Q&A #48 What book by a comic book character would you really like to read?

In Q & A, a weekly feature of Fantastic Fangirls, we ask our staff to tackle a simple question — then open the floor to comments.

This week, in honor of National Novel Writing Month, we have a special question: What book by a comic book character would you really like to read?


I’ve mentioned in an earlier Q&A, Carol Danvers is a published author. First, she wrote an angry tell all of her mistreatment by N.A.S.A. She was put in charge of “handling” the alien Mar-Vell and took it to mean befriend, romance and …accidentally absorb all his powers when he exploded. Hey, if Tony Stark did it he’d probably get a medal but Carol was transferred to the Midwest (what rockets fly out of Indiana again?) and finally forced to resign. So, she got even with a book. At a friend’s suggestion I’ve titled it Spaced Out.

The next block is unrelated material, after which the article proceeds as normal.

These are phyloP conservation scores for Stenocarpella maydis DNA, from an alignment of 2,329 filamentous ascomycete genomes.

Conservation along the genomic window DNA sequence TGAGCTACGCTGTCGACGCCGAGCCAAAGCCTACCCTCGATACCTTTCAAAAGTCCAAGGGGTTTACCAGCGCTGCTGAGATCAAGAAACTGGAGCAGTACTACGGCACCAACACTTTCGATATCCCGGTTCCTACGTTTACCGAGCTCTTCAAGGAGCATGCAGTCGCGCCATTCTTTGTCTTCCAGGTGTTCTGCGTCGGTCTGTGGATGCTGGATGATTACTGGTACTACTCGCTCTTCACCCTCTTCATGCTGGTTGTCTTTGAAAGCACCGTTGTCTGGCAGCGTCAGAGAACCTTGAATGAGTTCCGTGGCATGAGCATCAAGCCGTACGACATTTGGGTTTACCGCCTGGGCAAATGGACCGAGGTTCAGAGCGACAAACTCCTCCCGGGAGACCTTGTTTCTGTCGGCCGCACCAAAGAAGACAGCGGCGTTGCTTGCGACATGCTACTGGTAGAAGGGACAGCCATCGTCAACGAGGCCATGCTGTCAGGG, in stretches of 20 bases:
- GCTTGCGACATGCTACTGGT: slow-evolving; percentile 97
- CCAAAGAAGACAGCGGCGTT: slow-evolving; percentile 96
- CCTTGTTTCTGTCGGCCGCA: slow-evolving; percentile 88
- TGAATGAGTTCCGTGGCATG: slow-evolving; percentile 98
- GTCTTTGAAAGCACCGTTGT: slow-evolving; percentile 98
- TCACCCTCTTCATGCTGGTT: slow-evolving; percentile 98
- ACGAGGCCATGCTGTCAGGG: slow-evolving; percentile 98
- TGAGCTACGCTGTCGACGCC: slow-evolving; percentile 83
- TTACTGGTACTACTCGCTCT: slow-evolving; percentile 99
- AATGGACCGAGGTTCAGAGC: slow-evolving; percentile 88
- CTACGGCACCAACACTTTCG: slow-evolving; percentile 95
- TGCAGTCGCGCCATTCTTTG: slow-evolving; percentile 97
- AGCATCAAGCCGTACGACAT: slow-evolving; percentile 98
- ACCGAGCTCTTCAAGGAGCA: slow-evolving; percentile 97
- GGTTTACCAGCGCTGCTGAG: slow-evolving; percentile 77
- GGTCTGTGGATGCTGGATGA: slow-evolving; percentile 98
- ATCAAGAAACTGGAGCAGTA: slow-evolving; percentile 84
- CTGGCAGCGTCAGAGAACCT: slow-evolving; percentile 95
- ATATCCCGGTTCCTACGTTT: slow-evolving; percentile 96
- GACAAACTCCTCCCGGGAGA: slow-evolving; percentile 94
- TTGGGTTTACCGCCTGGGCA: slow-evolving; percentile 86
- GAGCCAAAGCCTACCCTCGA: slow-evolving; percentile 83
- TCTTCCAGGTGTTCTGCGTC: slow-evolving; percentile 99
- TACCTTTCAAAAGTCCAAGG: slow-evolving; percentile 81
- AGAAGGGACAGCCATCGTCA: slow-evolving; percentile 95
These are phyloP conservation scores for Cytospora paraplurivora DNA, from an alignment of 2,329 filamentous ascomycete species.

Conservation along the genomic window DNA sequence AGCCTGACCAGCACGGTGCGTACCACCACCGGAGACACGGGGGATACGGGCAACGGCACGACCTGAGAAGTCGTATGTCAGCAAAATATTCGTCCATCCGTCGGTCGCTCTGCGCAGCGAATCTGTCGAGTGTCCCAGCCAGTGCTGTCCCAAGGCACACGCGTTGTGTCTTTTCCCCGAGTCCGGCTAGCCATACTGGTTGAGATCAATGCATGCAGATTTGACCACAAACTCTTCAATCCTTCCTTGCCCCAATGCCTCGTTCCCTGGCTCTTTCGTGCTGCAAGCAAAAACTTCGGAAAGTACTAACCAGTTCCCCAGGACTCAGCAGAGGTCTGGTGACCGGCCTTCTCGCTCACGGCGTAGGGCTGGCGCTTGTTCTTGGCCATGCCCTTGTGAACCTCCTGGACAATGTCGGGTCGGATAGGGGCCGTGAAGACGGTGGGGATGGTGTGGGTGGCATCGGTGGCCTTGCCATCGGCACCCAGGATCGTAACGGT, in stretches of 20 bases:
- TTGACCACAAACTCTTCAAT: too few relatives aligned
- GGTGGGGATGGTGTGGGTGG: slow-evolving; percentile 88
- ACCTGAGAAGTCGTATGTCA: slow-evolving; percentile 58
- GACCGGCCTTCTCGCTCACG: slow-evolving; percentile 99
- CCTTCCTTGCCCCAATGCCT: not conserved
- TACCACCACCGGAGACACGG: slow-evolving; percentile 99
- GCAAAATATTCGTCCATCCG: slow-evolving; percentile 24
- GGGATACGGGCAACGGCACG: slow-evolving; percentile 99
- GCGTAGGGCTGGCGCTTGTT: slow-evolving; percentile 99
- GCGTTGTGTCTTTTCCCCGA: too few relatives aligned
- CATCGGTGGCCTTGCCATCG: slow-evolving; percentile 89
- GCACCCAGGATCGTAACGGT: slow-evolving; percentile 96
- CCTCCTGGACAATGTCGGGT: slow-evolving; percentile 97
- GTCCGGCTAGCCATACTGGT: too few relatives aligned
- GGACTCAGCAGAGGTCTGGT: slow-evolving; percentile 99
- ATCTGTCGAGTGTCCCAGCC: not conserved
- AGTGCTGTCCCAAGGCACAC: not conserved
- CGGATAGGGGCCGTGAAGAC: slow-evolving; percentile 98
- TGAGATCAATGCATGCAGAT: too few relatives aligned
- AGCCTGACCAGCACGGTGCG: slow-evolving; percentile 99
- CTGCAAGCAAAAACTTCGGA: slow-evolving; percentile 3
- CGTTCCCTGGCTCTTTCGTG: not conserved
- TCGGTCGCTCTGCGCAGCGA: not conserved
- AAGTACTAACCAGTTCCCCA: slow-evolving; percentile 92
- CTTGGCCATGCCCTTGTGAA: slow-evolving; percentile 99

So then Carol spun her newfound fame into a magazine editorial career, most notably as editor of WOMAN Magazine, a subsidiary of The Daily Bugle, where she did quite well until J. Jonah Jameson’s sexism went just that bit too far and she punched him (Hey, look! Canon back-up for the Spider-date!). So that didn’t work out either — but after Rogue and the X-Men (who are a lot like Wolverine and the X-Men, only cooler) made her life a living Hell she escaped to space and turned pirate with the Starjammers (who are not, unfortunately, Freddy Mercury’s other glam rock band but actual space pirates…well, you know). She ran with the Jammers for a while under the name Binary. And years later, when she was down and out in Seattle, post-rehab with nothing to do, she wrote a series of novels about those times. I’ve named these, too: 1: Tabula Rasa, 2: Binary, 3: The Movement of the Stars (these three together, the “first trilogy” are the most popular); 4: Find a Way or Make One (but this one is Carol’s favorite), 5: Arcana Imperil, 6: Supernova.